Understanding chronic pain in cats

4 November 2019 – News

A longer life expectancy in cats came together with a higher prevalence of chronic painful conditions, which assessment is a challenge for the majority of veterinarians. Chronic pain has a negative impact in the quality of life of animals and it can exist by itself or be associated with disease/injury.

To access chronic pain it is important to consider and evaluate three main domains: sensory-discriminative, cognitive-evaluative and affective-motivational. Pain may also be characterized as nociceptive, inflammatory, neuropathic or functional – combined or alone.

Owner’s cooperation is essential as most of pain scales rely on changes in behaviour and cat’s daily routine that stressful veterinary visits won’t show.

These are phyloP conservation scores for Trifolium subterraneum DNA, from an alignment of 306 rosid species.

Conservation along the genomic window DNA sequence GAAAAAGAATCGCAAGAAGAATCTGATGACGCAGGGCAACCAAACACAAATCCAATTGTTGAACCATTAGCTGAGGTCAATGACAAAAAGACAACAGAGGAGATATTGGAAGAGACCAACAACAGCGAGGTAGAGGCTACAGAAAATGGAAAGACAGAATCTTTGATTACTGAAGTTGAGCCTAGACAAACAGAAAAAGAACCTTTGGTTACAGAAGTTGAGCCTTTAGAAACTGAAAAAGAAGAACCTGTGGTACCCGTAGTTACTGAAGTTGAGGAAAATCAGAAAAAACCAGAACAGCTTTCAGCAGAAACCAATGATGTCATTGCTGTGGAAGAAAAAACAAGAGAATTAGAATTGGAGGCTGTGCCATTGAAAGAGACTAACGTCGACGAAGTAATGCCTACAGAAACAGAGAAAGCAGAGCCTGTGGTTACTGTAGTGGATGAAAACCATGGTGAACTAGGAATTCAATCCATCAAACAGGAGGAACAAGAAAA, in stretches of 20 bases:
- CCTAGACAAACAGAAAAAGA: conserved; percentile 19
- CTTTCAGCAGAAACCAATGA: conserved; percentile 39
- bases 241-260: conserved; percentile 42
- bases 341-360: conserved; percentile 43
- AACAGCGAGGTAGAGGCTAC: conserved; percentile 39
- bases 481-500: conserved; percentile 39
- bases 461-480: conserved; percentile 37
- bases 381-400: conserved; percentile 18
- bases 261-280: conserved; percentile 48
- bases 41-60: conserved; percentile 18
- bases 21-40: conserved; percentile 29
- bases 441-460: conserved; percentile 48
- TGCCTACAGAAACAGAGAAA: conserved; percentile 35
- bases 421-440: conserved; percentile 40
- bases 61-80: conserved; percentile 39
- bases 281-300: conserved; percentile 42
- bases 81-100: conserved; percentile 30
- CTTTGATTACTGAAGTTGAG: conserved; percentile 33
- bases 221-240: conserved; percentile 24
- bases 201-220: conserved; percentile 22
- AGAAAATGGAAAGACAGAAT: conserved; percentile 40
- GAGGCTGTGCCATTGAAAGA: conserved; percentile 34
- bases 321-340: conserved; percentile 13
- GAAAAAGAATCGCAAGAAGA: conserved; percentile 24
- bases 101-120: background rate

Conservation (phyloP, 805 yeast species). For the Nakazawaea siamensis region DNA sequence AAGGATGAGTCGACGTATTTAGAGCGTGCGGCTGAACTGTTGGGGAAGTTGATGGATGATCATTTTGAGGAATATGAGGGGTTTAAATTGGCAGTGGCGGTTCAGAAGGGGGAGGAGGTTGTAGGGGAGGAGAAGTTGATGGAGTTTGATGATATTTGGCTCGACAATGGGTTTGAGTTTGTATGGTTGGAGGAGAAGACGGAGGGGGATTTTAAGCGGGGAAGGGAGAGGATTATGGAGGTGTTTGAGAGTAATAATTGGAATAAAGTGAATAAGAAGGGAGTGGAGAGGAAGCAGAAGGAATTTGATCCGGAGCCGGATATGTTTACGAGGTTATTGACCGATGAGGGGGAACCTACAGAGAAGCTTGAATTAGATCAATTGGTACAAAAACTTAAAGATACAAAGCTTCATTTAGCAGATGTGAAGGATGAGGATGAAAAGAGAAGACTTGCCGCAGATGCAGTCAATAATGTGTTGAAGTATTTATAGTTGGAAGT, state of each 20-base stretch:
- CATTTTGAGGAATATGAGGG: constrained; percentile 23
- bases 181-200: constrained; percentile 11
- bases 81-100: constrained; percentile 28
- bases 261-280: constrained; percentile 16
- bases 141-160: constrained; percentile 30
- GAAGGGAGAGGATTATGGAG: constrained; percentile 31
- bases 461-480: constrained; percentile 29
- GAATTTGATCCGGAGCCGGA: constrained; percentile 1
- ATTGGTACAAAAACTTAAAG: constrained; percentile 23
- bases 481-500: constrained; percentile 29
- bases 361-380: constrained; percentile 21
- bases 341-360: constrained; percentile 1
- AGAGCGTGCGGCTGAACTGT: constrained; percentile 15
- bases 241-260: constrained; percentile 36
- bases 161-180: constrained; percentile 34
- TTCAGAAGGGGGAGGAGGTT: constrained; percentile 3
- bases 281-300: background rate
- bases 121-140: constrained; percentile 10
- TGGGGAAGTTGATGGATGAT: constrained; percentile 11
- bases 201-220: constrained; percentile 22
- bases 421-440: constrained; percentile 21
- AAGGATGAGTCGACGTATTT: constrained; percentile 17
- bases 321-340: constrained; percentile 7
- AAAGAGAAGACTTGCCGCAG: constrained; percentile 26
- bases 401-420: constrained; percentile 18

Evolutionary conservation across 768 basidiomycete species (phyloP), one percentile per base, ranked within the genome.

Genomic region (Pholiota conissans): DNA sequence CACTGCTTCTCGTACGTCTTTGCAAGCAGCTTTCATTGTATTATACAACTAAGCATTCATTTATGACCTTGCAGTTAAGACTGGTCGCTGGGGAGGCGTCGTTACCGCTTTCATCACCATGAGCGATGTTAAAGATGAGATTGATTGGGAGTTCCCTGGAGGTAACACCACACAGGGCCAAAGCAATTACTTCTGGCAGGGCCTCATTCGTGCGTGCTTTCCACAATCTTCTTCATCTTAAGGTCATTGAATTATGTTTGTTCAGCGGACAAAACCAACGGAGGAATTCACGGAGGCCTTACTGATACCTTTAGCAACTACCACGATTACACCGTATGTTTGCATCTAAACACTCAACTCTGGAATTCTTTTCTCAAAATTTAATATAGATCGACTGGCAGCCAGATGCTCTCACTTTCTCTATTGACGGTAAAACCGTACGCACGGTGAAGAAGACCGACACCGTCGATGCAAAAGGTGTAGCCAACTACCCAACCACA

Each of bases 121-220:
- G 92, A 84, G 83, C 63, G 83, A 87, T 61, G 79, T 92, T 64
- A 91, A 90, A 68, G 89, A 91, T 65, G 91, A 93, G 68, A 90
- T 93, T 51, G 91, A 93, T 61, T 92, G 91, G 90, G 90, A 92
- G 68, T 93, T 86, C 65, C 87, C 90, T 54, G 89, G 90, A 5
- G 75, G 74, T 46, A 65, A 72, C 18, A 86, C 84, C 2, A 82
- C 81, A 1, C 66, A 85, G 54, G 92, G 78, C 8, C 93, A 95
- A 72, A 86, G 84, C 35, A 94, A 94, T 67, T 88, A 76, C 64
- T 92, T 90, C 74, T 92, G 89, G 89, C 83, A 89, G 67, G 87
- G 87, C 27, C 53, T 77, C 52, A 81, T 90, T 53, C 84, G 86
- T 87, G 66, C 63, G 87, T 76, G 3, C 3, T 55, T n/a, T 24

Besides exposing some clinical metrology and health-related quality of life instruments, this review also summarizes differential diagnosis and presents a step-by-step clinical assessment, important for the minimization of pain in cats.

Another important reference is the correlation between the severity of acute postoperative pain and the risk of developing chronic pain, placing great emphasis on the importance of an adequate analgesia and pain management when invasive surgical procedures are performed.

Decreased activity levels or ability to perform usual activities, changes in appetite, inappropriate elimination, skin and nails problems and/or apathy are the more commonly observed signs in cats with chronic pain. Anyway, veterinarians must be aware that it has no clear end point or physiological function and affects each individual in a unique way.

P Monteiro, B. and Steagall, P. Chronic Pain in Cats Recent advances in clinical assessment. Journal of Feline Medicine and Surgery (2019) 21, 601–614.

Share This